At three quarter time, it looked like Mum had traveled all the way to Cairns only to endure a miserable stinker. She has seen more of her fair share of them - I've calculated that she's probably seen at least 1200 matches. And the win-loss ratio in that time is unlikely to be a kind statistic.
We've struggled to hang on in our last quarters in our recent 'winning ugly' series; it was impossible to foresee that in warm conditions, we could out-run and out-perform the AFL's $100 million+ franchise, in their all too appropriate Ronald McDonald colour scheme.
It started with The Bont. The contributions of the tireless Macrae and Picken had been enormous all evening; now the Bont launched a superb match-winning last quarter, just when we needed it most. Seeing him stream towards goals and launching two bombs seemed to be the catalyst for an unlikely transformation. Wallis and Dalhaus ran their hearts out to snap goals, Jake the Lair found the touch that had eluded him, Murf was, well, Murf, creating from half-back, his kicks like lasers to his team-mates, his desire to get us over the line patent in everything he did.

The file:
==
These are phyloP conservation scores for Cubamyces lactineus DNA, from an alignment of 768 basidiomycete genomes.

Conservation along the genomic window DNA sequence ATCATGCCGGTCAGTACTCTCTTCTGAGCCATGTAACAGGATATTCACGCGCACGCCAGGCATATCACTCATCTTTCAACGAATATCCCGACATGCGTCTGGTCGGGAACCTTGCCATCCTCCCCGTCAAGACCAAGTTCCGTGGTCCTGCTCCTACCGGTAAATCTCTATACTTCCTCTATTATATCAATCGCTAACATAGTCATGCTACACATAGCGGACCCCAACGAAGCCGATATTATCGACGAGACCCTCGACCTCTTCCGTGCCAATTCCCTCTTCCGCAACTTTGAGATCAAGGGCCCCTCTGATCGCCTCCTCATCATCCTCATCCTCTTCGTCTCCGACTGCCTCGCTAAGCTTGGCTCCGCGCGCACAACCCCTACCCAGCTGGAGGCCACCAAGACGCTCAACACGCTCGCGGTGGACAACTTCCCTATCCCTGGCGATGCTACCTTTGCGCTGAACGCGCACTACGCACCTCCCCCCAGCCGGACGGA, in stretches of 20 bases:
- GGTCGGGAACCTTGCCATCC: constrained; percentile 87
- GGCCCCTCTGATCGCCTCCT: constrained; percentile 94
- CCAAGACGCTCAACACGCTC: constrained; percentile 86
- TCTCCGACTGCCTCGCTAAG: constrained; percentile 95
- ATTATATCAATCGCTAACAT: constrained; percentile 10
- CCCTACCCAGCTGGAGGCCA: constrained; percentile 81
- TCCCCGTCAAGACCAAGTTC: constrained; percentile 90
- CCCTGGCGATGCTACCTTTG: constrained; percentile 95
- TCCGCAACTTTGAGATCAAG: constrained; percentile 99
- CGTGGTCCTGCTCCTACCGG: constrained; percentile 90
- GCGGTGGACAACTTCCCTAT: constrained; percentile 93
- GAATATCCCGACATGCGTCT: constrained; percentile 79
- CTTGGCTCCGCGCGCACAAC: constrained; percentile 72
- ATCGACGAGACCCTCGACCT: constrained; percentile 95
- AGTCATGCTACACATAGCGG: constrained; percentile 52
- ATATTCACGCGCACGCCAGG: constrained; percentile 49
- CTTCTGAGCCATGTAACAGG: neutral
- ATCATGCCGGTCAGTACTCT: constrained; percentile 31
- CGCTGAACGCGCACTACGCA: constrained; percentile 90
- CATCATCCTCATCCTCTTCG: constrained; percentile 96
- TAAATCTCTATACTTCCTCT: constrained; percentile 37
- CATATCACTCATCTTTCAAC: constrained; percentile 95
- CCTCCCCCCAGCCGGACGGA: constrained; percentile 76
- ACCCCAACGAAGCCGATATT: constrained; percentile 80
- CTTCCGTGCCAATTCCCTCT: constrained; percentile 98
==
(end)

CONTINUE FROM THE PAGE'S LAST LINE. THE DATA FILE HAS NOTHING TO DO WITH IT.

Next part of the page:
Amazingly enough, the last time the Dogs had 10-goal final quarter was apparently in 1992. We've only had eight 10-goal quarters in our entire history.
It wasn't a bad time to unleash one.
Earlier this month, I'd heard Damien Hardwick describe July 'big boy month.' "The month of July is when the big boys step out," the Richmond coach explained.
"It's a make-or-break month, not only for our football club, but most football clubs.
"It's when the contenders step up and the pretenders step away."
Before the first ball had bounced in Round One, I'd even written a blog anticipating these bleak July months, where I fully expected hope and form to drop away as our young group wilted in the winter chill, and times to become tough indeed.